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UT Southwestern Study Finds Common Pain Reliever Can Cause Liver Damage, Especially Mixed With Alcohol

Date:
October 20, 1997
Source:
University of Texas Southwestern Medical Center at Dallas
Summary:
High doses of acetaminophen, especially when mixed with alcohol, caused liver injury in some patients, researchers from UT Soputhwestern Medical Center at Dallas report in the Oct. 16 issue of The New England Journal of Medicine.

DALLAS -- October 16, 1997 -- High doses of acetaminophen, especially when mixedwith alcohol, caused liver injury in some patients, reported researchers atUT Southwestern Medical Center at Dallas in today's edition of The New EnglandJournal of Medicine.

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Dr. William Lee, professor of internal medicine, and his team ofliver-disease researchers reviewed the records of 589 patients who overdosed ondrugs and were treated at Dallas County's Parkland Memorial Hospital from 1992to 1995. From that group he found 71 patients who were hospitalized with liverdamage after taking acetaminophen, the most common cause of acute liver failure.

Twenty-one patients in this group accidentally took an overdose of thecommon pain reliever, and in 13 of these alcohol was a factor in the toxicreaction. The other 50 in the group took an overdose of acetaminophen inattempts to commit suicide; 10, who also had consumed alcohol, experiencedsignificant liver injury.

Surprisingly, accidental overdoses compared to suicidal overdoses ofacetaminophen were more often fatal even though the amounts taken were lower.The median dose of an accidental overdose was 11 grams, and it proved fatal forfour patients. The median dose of a suicide attempt was 24 grams and provedfatal to one of the patients studied. Acetaminophen was found to be the mostcommon cause of acute liver failure during the study period.

Liver injury resulting from suicidal intent is common in the UnitedKingdom, but in the United States it is more prevalent among alcoholic orfasting patients, who ingest smaller quantities of acetaminophen for pain reliefonly, Lee said.

"Our study suggests we should be more diligent in educating the publicand physicians about the risks associated with acetaminophen because it'scommonplace for people to reach for a bottle of pain reliever without thinkingabout possible complications," said Lee, who directs the Liver Diseases ClinicalCenter atUT Southwestern's James W. Aston Ambulatory Care Center.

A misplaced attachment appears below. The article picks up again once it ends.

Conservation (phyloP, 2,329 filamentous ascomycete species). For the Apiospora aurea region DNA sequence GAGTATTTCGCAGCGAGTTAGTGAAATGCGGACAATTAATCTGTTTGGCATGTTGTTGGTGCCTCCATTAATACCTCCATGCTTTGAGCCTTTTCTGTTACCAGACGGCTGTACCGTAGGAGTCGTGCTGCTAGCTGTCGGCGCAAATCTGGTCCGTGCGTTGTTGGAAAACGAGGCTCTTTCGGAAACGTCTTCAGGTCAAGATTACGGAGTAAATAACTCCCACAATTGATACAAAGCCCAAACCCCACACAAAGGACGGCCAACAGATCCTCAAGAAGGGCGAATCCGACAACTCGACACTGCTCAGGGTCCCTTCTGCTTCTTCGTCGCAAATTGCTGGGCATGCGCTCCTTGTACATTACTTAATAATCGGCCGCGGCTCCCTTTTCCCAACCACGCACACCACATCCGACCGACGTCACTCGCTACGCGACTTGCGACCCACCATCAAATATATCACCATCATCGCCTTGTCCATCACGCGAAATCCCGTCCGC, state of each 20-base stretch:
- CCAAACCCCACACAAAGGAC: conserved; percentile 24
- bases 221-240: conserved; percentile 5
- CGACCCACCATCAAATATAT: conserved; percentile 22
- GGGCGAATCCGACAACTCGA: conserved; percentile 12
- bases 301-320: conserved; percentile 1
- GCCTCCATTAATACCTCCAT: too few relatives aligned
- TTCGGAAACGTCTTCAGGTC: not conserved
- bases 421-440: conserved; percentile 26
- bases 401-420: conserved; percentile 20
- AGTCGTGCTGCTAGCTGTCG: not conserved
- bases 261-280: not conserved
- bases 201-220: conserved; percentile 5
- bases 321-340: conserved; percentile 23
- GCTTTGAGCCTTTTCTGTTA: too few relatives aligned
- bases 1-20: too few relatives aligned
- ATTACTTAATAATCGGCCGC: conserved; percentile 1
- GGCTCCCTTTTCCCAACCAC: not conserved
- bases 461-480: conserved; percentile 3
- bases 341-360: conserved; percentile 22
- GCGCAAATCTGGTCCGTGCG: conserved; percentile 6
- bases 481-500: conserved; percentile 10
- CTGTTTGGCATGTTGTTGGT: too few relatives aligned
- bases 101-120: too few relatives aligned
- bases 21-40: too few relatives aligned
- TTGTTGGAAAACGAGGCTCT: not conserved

Lee speculates that acetaminophen causes liver damage in alcoholic orfasting patients because alcohol and fasting deplete the body of glutathione, adetoxification agent normally found in large quantities in the liver.

He cautions that even people who aren't alcoholics but consume alcoholbefore or after taking acetaminophen can experience liver damage.

"In light of these findings, I think we should use this study not as acondemnation of over-the-counter pain relievers that contain acetaminophen butas a means to educate people that these drugs should be used responsibly," Leesaid.

The majority of patients Lee studied purposefully or inadvertently tookamounts far greater than the 4 grams (eight tablets) per 24-hour limit listed onthe packages of most brands.

Other findings of the study:

  • Suicidal patients tended to be younger than those in the accident group;

  • The suicidal group included more whites and Asians, while the accidental group

    predominantly consisted of African-Americans and Hispanics;

  • Women outnumbered men in both groups, especially in the suicidal group, whichhad a nearly 3-to-1 female-to-male ratio;

  • Among the accidental toxicity group, reasons for using acetaminophen for painrelief included abdominal pain, toothache, headache, hip pain and flu-likesymptoms.

Story Source:

The above story is based on materials provided by University of Texas Southwestern Medical Center at Dallas. Note: Materials may be edited for content and length.


Cite This Page:

University of Texas Southwestern Medical Center at Dallas. "UT Southwestern Study Finds Common Pain Reliever Can Cause Liver Damage, Especially Mixed With Alcohol." ScienceDaily. ScienceDaily, 20 October 1997. <www.sciencedaily.com/releases/1997/10/971016044424.htm>.
University of Texas Southwestern Medical Center at Dallas. (1997, October 20). UT Southwestern Study Finds Common Pain Reliever Can Cause Liver Damage, Especially Mixed With Alcohol. ScienceDaily. Retrieved November 22, 2014 from www.sciencedaily.com/releases/1997/10/971016044424.htm
University of Texas Southwestern Medical Center at Dallas. "UT Southwestern Study Finds Common Pain Reliever Can Cause Liver Damage, Especially Mixed With Alcohol." ScienceDaily. www.sciencedaily.com/releases/1997/10/971016044424.htm (accessed November 22, 2014).

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